<iframe src="//www.googletagmanager.com/ns.html?id=GTM-WHQ8DN" height="0" width="0" style="display:none;visibility:hidden">

Why Is the Chinese Women's Soccer Team Called "Steel Roses?"

Sara Lynn Hua | June 26, 2015 | | 0 Comments
steel-roses.jpg

Now that the 2015 FIFA World Cup has reached the quarterfinals, and a showdown 16 years in the making between China and the U.S.A is underway, the Chinese women’s team has been in quite a few headlines. You may have noticed that the Chinese team is sometimes referred to as, “Steel Roses.” Many other teams have their own nicknames. In fact, Canada and USA are the only two soccer teams at the World Cup that don’t have official nicknames.

Check out the nicknames of a few other international women’s soccer teams:

China: “铿锵玫瑰 (kēng qiāng méi guì)” = “Steel Roses”
France: “Les Bleus” = “The Blues”
Japan: “なでしこ (nadeshiko)” = From “Yamato Nadeshiko” meaning “Ideal Japanese Woman.”
Switzerland: “La Nati” = “The National Team.”
Spain: “La Roja” = “The Red One.”
Colombia: “Las Cafeteras” = “The Coffee Growers”.

WHERE DID THE NICKNAME "STEEL ROSES" COME FROM?

The first appearance of the name was after the iconic 1999 World Cup final match, where the Chinese team lost to the U.S by a single penalty kick. After that loss, theChinese team was nicknamed “Steel Roses” or “铿锵玫瑰(kēng qiāng méi guì)” by their fans; a legacy that has been passed down to every team since.

“Steel Roses” is the most eloquent translation, but perhaps not the most accurate. “Steel” in Chinese is actually, ”钢 (gāng.)”

The term “铿锵 (kēng qiāng)” refers to the “clang” sound that iron and steel make, and is often translated into “sonorous.” Imagine the rich, deep sound of a brass bell or gong. That's what "铿锵" is.

玫瑰 (méi guì) is the Chinese word for “rose.” In Chinese, women are commonly likened to roses, as roses are beautiful, fragrant, and feminine.

As you can see, "铿锵" has the radical “钅” for “metal” in the characters, which makes in a traditionally masculine word, implying strength and endurance. By calling the Chinese women’s team 铿锵玫瑰, they are suggesting that both traditionally masculine and feminine traits come together to form perfect harmony in the soccer team members.

Related: The Fast Track Guide To Mandarin Chinese Radicals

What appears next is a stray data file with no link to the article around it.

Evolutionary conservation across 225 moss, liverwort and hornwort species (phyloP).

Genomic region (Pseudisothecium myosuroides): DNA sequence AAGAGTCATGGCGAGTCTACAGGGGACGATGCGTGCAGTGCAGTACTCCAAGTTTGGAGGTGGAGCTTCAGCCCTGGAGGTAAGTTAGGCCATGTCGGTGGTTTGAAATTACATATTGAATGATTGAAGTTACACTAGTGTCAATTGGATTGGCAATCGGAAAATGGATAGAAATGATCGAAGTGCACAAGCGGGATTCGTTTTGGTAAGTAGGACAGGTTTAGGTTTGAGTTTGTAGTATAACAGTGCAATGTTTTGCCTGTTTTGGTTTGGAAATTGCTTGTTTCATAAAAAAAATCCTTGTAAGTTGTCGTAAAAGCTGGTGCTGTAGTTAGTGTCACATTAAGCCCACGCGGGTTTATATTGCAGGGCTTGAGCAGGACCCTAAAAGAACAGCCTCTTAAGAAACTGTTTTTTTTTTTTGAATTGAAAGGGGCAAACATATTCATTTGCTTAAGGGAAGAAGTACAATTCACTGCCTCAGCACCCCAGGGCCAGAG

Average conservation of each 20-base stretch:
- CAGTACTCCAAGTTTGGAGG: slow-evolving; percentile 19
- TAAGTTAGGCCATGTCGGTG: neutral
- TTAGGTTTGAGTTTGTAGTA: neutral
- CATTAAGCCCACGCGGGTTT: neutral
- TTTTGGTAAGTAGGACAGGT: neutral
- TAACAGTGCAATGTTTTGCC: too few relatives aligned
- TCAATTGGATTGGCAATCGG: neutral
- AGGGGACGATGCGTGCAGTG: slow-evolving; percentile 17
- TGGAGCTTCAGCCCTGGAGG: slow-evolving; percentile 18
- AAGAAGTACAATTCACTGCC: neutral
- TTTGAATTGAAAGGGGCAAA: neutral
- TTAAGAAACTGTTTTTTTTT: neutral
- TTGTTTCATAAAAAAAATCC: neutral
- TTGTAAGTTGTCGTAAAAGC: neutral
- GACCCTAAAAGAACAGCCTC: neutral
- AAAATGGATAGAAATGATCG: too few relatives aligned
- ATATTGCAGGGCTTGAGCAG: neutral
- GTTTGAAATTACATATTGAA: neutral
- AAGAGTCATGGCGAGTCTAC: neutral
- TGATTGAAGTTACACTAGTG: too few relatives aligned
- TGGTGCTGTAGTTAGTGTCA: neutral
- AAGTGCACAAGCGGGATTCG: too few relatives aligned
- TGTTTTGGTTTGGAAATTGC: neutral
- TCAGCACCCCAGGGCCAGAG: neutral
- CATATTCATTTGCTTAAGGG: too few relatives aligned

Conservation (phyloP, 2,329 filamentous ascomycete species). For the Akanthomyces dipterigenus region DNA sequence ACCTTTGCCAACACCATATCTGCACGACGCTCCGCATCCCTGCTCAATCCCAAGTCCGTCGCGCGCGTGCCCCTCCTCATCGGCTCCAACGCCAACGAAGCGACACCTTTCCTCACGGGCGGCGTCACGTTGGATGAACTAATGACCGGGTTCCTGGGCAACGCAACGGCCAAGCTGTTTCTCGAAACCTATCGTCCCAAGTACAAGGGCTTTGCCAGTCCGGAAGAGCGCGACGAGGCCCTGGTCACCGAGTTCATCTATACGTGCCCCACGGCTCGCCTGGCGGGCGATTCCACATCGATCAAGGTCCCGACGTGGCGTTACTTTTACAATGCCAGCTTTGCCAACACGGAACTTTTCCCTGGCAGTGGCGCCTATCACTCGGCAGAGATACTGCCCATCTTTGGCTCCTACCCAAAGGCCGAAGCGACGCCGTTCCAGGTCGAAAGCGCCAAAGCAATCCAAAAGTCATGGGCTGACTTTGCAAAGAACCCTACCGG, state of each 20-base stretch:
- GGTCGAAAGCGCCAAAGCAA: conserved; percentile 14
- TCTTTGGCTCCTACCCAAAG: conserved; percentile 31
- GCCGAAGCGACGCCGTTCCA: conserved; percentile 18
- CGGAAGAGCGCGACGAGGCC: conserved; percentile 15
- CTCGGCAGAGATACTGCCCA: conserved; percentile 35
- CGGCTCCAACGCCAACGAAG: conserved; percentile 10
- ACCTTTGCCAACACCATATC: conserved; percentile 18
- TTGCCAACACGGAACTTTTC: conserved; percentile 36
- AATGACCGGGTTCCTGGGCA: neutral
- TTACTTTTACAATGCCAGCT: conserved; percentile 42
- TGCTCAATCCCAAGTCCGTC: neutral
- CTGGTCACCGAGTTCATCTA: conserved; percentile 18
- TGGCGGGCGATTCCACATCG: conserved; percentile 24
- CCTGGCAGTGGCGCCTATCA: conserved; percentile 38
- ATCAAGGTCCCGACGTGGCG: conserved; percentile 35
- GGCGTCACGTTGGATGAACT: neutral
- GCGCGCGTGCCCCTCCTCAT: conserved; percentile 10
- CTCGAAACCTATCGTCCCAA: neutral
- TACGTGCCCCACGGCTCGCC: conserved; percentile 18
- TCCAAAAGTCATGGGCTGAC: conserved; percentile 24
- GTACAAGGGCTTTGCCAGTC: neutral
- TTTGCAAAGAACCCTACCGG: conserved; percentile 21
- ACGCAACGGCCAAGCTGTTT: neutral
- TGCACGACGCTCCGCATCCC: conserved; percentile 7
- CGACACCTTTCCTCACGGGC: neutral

In the 1999 FIFA World Cup Final, the nation saw China’s team fight tooth and nail against the higher-ranked U.S team. The U.S team narrowly achieved victory in a 5-4 penalty kick round. Even though the Chinese team lost, the people of China were moved by their undying determination, and felt that it embodied the very spirit of the Chinese people. Thus, they bestowed upon them the nickname, “铿锵玫瑰.”

The “钅” symbol for “metal” is used in many Chinese characters and phrases to imply power, perseverance, and tenacity. For example, we might use the phrase “锲而不舍 (qiè ér bù shě)” to describe the Chinese women’s team as they take on the U.S team.

“锲而不舍” is an idiom that means “to persevere and never give an inch.” It came from the spirit of chiseling away at something to achieve a desired result, without ever abandoning it.

This is a perfect example of the beauty of the Chinese language. As one of the only modern languages that is based on pictographs and symbols, Chinese is unique in the aspect that subtle meanings are built into the architecture of the Chinese characters.

We wish the Steel Roses good luck, and encourage them to live up to the legacy of their nickname! At the same time, all Chinese learners should adopt the “铿锵玫瑰” spirit and apply it to their Chinese-learning endeavors.

ABOUT TUTORMING

Founded in 2004, TutorGroup, the parent company of TutorMing, created the first commercially available synchronous learning portal in the world. TutorGroup offers world class Chinese tutorsat TutorMing. For English learning, it offers VIPABC, TutorABC, and TutorABCJr. The company is backed by Alibaba, Softbank, Temasek, and Qiming Ventures.

Sara Lynn Hua

Sara Lynn Hua

Sara Lynn Hua is a contributing writer and editor for TutorMing. She grew up in Beijing, before going to the University of Southern California (USC) to get her degree in Social Sciences and Psychology. When she’s not reading up on Chinese culture, she enjoys crafting and painting.

Subscribe to Email Updates

Read More!